The Army Is Testing Brainwave-Reading Technology for Drivers
Is this the future of staying safe on the road?
Imagine you're a soldier driving for hours through a stretch of empty, dusty road. You're wearing a helmet packed with sensors that record your brain's electrical signals and sends them out into the ether for processing at a remote facility.
Meanwhile, a team of military specialists is monitoring your cognitive abilities in real-time, based on an algorithm's interpretation of your brainwaves. What they want to know is this: are you too sleepy to be driving down that long, unrelentingly uniform highway?
The US Army's Human Research and Engineering Directorate (HRED), which has the mission of improving "soldier-machine interactions in mission contexts," recently sponsored and co-authored research that could lead to the above scenario—if the technology ever gets there.
A paper posted to the arXiv preprint server on Friday described an HRED-sponsored study that looked into using brainwave-reading tech, also known as electroencephalography (EEG), to monitor the drowsiness of drivers and how it affects them doing things like changing lanes. It's worth noting that other researchers have investigated this scenario before, so the technology shouldn't be thought of as only having military applications. One could imagine a rather disturbing scenario where long-distance truckers are required to have their brainwaves monitored, for example.
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The basics of EEG involve a headset that records the brain's subtle electrical signals, and an algorithm to interpret them. Usually, an accurate interpretation of what brainwaves mean only comes after the algorithm is trained using a particular person's brainwave data. Brainwave patterns can be so individual and specific that they're like a kind of fingerprint.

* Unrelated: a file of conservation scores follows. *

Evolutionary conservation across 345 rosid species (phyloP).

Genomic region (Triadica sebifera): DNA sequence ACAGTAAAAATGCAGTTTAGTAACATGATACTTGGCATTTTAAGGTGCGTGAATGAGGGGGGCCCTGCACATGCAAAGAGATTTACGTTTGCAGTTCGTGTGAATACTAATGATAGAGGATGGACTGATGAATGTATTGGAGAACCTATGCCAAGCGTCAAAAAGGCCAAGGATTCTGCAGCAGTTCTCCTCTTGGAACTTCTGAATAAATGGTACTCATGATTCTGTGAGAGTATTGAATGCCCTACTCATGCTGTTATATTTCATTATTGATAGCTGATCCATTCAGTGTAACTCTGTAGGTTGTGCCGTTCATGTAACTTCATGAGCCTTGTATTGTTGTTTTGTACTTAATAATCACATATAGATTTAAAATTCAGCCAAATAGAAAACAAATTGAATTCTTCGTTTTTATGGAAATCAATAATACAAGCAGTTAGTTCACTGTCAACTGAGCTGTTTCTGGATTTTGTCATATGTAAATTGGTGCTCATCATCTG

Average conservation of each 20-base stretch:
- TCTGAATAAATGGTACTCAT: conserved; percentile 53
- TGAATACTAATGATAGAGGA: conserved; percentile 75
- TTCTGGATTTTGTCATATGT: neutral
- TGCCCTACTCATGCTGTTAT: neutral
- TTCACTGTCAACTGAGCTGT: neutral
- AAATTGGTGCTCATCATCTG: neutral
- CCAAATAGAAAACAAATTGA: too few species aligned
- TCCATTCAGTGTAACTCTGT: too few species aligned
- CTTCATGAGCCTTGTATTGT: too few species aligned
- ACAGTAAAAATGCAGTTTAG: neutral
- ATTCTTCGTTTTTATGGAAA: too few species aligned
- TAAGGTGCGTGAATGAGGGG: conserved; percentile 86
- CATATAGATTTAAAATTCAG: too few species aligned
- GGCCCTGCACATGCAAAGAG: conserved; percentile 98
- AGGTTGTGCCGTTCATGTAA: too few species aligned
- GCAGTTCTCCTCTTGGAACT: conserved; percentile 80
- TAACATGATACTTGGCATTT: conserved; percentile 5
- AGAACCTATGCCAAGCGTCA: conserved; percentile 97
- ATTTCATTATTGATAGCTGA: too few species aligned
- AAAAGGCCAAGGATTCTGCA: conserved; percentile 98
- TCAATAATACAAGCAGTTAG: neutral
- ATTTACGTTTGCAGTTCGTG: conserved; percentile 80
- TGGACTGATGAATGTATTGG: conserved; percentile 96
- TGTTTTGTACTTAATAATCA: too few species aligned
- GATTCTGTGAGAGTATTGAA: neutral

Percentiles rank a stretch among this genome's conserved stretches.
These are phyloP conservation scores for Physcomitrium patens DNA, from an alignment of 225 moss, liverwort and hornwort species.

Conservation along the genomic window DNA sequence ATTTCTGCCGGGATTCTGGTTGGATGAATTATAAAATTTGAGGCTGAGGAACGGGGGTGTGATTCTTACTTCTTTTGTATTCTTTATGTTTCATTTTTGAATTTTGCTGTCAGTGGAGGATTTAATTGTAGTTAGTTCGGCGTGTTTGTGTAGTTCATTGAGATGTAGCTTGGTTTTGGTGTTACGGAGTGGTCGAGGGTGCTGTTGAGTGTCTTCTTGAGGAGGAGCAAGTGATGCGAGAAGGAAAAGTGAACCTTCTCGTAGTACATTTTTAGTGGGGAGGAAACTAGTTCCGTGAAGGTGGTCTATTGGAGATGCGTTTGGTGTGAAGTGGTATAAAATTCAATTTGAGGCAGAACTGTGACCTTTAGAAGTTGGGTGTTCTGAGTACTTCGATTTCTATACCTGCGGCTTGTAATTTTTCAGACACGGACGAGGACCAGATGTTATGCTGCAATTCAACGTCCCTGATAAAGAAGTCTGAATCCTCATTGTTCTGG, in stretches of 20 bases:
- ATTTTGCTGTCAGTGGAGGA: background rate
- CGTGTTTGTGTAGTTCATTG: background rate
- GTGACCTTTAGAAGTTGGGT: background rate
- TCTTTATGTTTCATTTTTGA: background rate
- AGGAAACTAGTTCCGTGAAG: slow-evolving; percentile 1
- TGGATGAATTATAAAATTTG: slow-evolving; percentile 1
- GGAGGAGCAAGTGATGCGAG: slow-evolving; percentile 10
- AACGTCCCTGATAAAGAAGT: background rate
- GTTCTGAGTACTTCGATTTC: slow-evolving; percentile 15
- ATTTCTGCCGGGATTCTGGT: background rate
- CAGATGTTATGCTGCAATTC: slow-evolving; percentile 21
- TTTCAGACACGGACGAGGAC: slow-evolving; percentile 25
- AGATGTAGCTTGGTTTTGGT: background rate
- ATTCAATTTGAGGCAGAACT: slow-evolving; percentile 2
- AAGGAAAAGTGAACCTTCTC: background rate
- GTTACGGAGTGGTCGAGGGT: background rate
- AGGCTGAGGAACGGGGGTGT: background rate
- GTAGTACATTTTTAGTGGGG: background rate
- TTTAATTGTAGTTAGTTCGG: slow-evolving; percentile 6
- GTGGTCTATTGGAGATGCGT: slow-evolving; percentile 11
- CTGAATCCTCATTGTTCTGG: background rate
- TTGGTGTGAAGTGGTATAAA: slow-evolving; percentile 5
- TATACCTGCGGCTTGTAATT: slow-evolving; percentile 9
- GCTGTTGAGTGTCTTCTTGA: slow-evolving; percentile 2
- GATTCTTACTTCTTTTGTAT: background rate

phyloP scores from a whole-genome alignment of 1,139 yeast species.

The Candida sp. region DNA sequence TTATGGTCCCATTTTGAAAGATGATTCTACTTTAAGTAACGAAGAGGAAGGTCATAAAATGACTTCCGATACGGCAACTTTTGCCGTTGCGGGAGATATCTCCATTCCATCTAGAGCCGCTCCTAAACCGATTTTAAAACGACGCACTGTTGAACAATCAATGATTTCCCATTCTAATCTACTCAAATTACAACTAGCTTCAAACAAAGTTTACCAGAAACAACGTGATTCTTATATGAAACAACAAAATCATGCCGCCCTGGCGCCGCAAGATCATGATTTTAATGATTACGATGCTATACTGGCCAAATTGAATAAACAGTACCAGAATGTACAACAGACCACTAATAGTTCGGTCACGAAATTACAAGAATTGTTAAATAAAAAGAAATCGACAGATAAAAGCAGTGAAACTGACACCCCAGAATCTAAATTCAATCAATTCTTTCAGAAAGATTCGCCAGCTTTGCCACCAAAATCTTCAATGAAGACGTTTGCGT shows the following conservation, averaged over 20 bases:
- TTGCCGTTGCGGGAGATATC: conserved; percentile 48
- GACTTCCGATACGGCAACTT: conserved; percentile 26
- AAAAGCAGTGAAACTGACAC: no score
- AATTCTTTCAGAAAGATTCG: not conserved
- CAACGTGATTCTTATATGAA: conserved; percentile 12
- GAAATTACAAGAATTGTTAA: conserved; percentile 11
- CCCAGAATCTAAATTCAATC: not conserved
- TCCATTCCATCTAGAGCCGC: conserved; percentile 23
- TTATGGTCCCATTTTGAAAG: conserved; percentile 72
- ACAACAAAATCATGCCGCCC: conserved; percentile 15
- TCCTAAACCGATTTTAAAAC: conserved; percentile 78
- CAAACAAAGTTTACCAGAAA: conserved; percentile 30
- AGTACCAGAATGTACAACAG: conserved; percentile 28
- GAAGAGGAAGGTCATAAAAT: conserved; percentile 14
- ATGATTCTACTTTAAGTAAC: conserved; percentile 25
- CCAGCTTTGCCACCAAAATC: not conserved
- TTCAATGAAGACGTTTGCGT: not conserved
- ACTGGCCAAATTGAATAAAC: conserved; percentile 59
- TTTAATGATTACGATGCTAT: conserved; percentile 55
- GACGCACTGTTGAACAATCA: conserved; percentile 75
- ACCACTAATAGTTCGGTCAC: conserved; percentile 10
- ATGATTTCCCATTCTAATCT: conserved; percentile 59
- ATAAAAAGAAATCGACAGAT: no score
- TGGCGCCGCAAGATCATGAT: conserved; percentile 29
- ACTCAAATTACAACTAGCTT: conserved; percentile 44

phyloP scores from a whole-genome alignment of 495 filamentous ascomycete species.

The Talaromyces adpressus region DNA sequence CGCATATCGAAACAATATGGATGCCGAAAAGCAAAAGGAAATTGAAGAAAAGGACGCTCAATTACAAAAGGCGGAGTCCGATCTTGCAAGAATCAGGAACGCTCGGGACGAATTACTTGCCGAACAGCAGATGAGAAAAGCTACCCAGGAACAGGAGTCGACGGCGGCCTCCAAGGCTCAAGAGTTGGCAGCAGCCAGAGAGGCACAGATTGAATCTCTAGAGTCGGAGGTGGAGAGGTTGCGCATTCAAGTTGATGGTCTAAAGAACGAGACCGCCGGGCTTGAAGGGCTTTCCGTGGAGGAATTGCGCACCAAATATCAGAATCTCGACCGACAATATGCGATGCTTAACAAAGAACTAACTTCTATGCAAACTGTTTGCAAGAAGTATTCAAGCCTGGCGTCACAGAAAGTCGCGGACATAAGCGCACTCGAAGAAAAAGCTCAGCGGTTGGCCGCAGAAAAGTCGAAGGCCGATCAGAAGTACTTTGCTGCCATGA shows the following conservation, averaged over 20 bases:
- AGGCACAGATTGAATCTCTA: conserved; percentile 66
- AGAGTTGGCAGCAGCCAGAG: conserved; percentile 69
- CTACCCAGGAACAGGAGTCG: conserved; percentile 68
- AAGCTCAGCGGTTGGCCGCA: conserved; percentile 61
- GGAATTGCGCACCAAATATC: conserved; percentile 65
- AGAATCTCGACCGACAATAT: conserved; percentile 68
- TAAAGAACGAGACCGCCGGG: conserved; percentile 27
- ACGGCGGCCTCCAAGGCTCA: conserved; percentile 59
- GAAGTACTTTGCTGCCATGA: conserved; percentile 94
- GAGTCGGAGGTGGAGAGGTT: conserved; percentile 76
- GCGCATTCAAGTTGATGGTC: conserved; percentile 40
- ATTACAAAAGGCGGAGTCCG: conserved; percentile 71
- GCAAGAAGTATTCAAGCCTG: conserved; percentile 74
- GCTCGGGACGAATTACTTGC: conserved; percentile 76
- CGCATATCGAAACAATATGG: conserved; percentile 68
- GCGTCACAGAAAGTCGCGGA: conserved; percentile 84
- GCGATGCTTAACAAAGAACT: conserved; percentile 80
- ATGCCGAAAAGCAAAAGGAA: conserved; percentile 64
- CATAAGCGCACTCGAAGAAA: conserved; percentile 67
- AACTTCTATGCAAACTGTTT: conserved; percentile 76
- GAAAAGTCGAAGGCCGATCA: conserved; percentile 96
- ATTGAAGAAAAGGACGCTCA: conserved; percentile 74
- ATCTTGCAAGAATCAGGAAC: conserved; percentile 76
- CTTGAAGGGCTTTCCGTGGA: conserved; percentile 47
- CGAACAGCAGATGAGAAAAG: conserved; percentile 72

Once an algorithm can reliably interpret one person's brainwaves, it may not be able to do the same for another person without being re-calibrated. That takes time and effort, so it's not ideal for a scenario where you need a single EEG system to monitor numerous individuals at once.
In the study, the researchers developed a series of algorithms to interpret brainwaves based on their previous work, and tried them out on 16 different people strapped into a car in a testing chamber. The test subjects were asked to drive down a long, uniform highway and periodically switch lanes in a simulation. Their brainwaves were recorded during the test, and a video camera kept tabs on them.
The algorithms made use of something called "transfer learning," which involves taking things an algorithm's already learned to do and applying them to a new scenario. The results were "outstanding," the researchers wrote, but there's a lot more to be done in order to make the algorithms more accurate and faster.
EEG isn't a new science, and occupies a strange liminal zone between hackneyed crap—for example, the world of EEG video games—and hardcore research. The fact is that we don't know everything about how the brain works, and with EEG it can seem like a guessing game or trial-and-error to figure out what electrical signals mean and how to use them. There are also questions of practicality surrounding driving while wearing what looks like on old-school swimming cap on your head.
But with every study, it seems like researchers are getting a bit closer. And so is the military, if self-driving cars doesn't make human drivers obsolete first.
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